The Sunday Mail
Heather Charema in Chegutu
Poultry farmers in Chegutu District have appealed for Government assistance in constructing fowl runs in a bid to benefit under the Command Poultry project targeting to improve the livelihoods of thousands of households countrywide.
The initiative, which is under the ambit of a $432 million Command Livestock programme, is also aimed at increasing poultry production in the country with a view to stimulate exports to neighbouring countries in the coming years.
About 500 farmers in Chegutu initially registered for the programme early this year, but only nine have since benefitted as the rest do not have proper infrastructure.
In an interview with The Sunday Mail, Chegutu District livestock specialist Mr Alois Pagute said a number of farmers are interested in Command Poultry but do not have standard fowl runs.
“In the first phase of the Command Livestock programme, quite a number of farmers had shown interest in the poultry programme, but we only gave out 28 800 broiler chicks to nine farmers,” he said.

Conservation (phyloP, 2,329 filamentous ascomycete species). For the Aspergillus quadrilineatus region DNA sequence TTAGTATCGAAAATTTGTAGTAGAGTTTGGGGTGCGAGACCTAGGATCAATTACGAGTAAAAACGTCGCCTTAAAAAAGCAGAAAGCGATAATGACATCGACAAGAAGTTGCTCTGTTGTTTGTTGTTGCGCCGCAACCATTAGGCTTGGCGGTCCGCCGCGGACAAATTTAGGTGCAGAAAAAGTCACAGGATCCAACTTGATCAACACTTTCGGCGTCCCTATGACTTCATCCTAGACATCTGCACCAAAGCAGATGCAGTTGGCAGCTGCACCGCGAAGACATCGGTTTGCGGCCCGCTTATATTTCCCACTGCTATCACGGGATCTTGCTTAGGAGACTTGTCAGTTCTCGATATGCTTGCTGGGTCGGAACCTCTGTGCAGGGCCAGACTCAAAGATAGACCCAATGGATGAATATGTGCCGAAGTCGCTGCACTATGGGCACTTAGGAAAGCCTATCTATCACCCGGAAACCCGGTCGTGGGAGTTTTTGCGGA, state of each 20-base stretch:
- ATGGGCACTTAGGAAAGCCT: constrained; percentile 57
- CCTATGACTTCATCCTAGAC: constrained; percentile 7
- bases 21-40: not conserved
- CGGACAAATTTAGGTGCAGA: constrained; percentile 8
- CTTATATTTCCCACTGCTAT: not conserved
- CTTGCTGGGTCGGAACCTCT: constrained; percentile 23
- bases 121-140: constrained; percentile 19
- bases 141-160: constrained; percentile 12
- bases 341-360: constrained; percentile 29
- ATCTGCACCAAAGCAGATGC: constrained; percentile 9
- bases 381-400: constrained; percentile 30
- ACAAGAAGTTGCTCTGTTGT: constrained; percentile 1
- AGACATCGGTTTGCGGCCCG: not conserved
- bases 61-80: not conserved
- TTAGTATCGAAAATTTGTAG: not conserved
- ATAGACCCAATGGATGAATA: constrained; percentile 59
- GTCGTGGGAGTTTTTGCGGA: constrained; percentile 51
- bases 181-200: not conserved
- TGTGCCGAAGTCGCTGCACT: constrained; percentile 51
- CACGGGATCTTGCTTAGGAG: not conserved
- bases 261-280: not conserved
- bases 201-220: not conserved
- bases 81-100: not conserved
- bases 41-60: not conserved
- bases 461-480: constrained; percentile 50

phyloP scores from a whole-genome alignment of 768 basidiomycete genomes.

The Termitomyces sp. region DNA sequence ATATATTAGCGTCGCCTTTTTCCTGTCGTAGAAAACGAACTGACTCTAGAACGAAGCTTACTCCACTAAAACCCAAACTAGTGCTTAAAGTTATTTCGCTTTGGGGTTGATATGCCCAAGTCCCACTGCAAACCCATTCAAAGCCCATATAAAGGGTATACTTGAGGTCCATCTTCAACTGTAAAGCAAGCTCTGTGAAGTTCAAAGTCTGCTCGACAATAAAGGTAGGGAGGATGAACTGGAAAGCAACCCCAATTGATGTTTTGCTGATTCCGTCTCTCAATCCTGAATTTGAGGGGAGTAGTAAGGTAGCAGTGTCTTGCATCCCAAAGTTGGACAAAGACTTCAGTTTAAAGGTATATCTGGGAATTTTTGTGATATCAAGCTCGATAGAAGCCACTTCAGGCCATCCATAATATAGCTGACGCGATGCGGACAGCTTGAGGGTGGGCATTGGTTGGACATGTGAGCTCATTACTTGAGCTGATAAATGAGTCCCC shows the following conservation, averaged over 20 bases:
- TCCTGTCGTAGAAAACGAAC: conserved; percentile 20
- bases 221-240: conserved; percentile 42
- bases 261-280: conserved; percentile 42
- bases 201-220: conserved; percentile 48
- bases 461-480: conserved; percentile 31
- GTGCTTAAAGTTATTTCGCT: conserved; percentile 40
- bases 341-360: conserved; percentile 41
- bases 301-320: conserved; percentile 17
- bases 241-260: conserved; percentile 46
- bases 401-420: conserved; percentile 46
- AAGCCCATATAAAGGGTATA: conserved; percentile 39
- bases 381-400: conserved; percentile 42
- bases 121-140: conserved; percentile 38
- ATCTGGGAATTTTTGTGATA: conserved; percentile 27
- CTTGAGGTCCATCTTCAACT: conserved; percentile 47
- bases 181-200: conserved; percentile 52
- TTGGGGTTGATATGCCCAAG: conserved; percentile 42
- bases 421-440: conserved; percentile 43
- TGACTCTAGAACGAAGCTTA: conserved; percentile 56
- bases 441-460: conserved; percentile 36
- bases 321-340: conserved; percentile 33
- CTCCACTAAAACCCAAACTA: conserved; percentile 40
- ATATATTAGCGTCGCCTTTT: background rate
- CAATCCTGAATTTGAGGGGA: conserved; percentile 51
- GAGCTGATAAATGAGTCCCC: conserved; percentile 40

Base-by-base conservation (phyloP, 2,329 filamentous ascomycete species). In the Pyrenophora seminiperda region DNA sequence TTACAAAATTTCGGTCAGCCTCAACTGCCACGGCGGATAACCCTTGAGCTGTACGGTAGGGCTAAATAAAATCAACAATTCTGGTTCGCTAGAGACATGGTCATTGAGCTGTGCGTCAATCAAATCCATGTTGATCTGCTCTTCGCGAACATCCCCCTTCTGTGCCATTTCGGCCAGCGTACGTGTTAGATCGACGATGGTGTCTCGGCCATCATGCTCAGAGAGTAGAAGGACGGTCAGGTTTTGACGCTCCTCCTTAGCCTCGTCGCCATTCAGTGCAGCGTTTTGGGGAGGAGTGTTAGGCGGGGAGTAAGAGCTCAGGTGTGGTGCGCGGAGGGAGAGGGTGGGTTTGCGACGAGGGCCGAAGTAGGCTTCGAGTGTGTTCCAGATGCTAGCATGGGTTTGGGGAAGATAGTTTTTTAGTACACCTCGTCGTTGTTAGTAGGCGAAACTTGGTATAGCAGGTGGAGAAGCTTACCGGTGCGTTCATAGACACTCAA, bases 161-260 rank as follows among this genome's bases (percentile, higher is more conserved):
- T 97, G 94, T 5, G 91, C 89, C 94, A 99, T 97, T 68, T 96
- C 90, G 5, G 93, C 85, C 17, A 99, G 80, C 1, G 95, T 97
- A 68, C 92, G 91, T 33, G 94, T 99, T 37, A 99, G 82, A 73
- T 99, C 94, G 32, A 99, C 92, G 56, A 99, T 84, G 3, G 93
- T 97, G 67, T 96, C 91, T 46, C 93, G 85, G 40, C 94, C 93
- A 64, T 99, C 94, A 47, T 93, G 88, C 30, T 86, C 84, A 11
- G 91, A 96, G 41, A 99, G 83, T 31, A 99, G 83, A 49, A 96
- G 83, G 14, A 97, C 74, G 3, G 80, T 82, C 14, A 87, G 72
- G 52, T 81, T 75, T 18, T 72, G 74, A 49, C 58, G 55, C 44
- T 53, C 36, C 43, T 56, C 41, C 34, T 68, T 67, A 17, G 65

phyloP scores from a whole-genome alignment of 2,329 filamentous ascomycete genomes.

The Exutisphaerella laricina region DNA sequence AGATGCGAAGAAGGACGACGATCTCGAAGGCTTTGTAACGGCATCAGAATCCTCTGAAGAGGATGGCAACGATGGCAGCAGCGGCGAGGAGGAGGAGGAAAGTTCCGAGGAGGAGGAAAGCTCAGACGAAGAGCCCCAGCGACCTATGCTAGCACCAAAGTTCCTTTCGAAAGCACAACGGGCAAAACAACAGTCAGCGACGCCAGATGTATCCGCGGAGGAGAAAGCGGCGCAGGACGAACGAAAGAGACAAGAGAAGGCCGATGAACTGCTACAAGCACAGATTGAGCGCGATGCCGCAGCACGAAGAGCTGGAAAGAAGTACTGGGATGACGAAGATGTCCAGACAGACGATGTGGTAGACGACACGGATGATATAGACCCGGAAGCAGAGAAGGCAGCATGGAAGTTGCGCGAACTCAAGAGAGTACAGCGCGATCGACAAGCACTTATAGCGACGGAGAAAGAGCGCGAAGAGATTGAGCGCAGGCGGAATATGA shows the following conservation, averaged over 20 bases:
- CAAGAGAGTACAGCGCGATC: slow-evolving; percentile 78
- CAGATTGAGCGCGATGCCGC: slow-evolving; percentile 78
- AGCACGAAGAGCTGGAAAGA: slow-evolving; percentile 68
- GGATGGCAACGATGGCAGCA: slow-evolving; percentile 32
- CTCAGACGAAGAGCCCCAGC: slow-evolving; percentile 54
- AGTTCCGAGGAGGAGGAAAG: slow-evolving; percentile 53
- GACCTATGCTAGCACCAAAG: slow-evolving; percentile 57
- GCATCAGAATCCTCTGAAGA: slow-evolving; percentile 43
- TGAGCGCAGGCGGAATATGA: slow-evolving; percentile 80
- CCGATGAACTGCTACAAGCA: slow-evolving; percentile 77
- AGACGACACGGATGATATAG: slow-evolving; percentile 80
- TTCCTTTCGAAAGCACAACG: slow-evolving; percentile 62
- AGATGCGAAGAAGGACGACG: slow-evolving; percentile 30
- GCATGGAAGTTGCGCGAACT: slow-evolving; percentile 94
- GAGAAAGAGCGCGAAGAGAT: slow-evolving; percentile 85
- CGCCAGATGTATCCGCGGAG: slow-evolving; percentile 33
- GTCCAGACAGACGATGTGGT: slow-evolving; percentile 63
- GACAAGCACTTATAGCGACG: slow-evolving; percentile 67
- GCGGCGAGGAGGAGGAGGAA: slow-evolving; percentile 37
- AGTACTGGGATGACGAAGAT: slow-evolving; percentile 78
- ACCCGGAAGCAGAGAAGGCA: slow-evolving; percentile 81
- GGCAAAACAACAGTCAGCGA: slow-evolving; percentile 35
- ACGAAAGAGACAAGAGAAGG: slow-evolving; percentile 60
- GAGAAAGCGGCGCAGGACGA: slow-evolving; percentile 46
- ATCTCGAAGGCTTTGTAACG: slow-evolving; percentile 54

“This was because most of the farmers did not have standard fowl runs, adequate water and feed equipment.
“Chegutu has the potential to produce more chickens if more fowl runs are built. In the first phase of the programme, the chick mortality rate stood at six percent and this was due to management challenges such as low temperatures.”
One of the beneficiaries of the Command Poultry programme, Mr Israel Chipiyo said Government should consider availing loans to capacitate the farmers with requisite infrastructure.
“Our main challenge is that most of us do not have proper fowl runs and equipment. We call upon the Government to assist in building more fowl runs so we can boost production.
“Loans should be made available for the farmers to set up the infrastructure.”
The Command Poultry programme is envisaged to create employment across the whole country.
Under the programme, farmers are expected construct standard fowl runs, show ability to secure water and set up feeding equipment before receiving the chicks.
Bio-security measures, which include fencing and the availability of a footbath, are required.
The Command Livestock programme is being financed by the Government and private sector and also covers agricultural activities such as fisheries and wildlife.